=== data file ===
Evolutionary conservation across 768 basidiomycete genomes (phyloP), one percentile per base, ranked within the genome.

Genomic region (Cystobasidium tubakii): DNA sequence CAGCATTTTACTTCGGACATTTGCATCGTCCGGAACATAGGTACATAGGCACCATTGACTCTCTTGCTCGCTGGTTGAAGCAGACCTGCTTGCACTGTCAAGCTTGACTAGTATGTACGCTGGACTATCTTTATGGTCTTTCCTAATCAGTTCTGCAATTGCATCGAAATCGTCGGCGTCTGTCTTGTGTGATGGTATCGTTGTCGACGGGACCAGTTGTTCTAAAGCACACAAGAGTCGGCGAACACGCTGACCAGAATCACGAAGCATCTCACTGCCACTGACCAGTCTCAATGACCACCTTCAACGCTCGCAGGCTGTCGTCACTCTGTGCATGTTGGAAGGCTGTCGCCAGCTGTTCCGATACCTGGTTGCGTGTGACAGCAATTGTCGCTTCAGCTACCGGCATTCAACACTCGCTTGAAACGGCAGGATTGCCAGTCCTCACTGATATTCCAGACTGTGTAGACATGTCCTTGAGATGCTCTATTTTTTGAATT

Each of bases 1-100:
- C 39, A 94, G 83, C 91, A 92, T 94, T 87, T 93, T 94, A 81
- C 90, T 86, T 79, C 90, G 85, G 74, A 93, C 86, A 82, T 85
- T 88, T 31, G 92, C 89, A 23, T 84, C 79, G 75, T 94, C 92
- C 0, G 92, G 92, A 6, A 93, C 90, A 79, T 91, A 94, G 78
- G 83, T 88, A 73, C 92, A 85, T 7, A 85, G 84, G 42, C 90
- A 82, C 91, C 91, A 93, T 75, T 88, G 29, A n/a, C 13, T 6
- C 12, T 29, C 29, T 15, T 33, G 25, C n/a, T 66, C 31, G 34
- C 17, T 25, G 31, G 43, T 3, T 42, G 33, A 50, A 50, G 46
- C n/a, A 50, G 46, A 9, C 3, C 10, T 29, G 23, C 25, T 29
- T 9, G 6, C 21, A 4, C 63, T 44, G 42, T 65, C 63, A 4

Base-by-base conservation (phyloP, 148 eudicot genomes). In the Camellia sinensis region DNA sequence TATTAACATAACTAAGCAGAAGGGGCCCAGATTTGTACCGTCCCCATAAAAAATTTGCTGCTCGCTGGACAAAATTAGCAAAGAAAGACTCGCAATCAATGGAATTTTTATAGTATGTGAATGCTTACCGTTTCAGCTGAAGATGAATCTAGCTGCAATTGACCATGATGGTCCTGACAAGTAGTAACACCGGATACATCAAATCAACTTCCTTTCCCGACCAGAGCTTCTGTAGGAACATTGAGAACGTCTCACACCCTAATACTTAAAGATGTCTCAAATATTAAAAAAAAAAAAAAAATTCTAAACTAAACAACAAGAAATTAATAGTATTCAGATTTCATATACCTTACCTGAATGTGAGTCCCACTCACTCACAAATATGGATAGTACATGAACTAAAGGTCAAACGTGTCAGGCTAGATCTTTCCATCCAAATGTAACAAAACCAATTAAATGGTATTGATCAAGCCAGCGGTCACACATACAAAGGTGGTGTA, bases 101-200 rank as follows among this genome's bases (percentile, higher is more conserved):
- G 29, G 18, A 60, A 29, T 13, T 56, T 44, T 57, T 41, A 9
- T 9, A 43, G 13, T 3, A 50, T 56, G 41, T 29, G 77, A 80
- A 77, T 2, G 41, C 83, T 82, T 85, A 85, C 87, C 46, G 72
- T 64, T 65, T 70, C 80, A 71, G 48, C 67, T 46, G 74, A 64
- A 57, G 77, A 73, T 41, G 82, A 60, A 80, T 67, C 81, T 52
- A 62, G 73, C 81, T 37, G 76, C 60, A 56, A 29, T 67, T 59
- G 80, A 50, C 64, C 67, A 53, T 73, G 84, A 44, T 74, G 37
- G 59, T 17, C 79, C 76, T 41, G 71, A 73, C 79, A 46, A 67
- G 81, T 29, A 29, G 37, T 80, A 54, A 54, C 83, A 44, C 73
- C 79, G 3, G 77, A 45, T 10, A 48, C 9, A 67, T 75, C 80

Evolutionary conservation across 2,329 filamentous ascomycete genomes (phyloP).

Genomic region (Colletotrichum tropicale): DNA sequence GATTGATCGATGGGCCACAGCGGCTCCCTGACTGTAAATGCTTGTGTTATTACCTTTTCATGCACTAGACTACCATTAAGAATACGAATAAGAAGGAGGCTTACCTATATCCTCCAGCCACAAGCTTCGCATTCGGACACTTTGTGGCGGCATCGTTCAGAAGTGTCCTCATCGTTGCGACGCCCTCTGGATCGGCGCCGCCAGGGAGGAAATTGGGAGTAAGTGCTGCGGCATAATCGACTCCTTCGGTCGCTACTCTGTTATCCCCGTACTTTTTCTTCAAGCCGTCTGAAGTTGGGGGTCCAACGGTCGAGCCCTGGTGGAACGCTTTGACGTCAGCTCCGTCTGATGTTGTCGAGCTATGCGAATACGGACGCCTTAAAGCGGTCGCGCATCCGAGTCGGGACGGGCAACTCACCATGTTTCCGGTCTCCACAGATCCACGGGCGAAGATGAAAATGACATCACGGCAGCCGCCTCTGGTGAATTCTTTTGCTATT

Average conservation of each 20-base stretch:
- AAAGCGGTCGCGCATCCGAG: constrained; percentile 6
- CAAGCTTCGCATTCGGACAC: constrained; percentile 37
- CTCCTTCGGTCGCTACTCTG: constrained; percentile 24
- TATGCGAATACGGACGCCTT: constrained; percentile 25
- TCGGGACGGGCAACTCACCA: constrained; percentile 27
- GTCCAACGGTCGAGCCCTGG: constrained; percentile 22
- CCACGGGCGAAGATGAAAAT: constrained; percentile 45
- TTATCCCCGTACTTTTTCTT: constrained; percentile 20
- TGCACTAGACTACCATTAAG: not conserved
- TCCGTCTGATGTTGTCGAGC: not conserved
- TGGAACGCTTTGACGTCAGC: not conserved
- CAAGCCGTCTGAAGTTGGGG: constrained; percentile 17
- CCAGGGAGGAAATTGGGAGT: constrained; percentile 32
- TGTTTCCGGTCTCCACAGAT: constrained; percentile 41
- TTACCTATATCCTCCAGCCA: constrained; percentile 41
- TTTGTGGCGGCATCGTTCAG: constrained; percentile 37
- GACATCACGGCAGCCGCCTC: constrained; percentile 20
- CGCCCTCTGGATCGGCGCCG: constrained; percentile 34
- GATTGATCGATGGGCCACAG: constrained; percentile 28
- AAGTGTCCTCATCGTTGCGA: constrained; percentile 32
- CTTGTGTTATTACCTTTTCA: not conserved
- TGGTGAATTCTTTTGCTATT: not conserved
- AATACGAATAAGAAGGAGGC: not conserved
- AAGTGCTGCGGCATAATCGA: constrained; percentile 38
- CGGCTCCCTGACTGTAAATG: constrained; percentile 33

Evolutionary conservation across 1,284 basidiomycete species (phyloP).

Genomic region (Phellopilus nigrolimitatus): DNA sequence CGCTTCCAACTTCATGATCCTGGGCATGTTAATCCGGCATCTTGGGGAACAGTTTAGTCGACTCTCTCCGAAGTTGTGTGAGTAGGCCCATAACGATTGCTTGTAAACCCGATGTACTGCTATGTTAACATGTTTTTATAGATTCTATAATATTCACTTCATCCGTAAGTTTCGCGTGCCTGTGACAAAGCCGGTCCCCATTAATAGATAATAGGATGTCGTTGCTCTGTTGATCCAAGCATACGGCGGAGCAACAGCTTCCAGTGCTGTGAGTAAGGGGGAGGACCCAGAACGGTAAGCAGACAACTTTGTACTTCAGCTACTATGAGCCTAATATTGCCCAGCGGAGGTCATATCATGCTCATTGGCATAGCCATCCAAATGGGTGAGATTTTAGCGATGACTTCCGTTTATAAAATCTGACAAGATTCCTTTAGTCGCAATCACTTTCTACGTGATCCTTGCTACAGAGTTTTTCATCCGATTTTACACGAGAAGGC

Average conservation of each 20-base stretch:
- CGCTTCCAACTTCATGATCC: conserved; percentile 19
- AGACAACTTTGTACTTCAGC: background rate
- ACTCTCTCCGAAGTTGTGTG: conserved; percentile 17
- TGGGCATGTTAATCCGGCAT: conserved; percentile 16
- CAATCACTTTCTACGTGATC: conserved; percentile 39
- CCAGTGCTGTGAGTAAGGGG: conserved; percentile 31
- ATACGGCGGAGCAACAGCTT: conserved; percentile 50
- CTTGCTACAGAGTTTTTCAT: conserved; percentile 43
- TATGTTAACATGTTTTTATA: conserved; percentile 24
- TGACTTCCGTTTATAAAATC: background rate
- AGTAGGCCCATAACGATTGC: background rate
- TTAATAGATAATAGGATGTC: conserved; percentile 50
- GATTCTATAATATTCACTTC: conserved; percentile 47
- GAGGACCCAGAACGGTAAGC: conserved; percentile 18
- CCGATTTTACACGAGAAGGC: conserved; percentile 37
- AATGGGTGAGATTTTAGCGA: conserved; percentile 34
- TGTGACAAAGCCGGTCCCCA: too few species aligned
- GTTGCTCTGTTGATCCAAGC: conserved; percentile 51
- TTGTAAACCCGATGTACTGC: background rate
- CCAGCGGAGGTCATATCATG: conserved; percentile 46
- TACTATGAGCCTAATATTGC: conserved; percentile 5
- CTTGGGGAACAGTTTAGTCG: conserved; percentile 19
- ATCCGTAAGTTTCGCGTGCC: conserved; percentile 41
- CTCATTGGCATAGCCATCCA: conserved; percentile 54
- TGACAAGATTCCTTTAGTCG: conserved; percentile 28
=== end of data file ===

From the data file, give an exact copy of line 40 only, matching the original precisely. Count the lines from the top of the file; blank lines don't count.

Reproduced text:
- CCAGGGAGGAAATTGGGAGT: constrained; percentile 32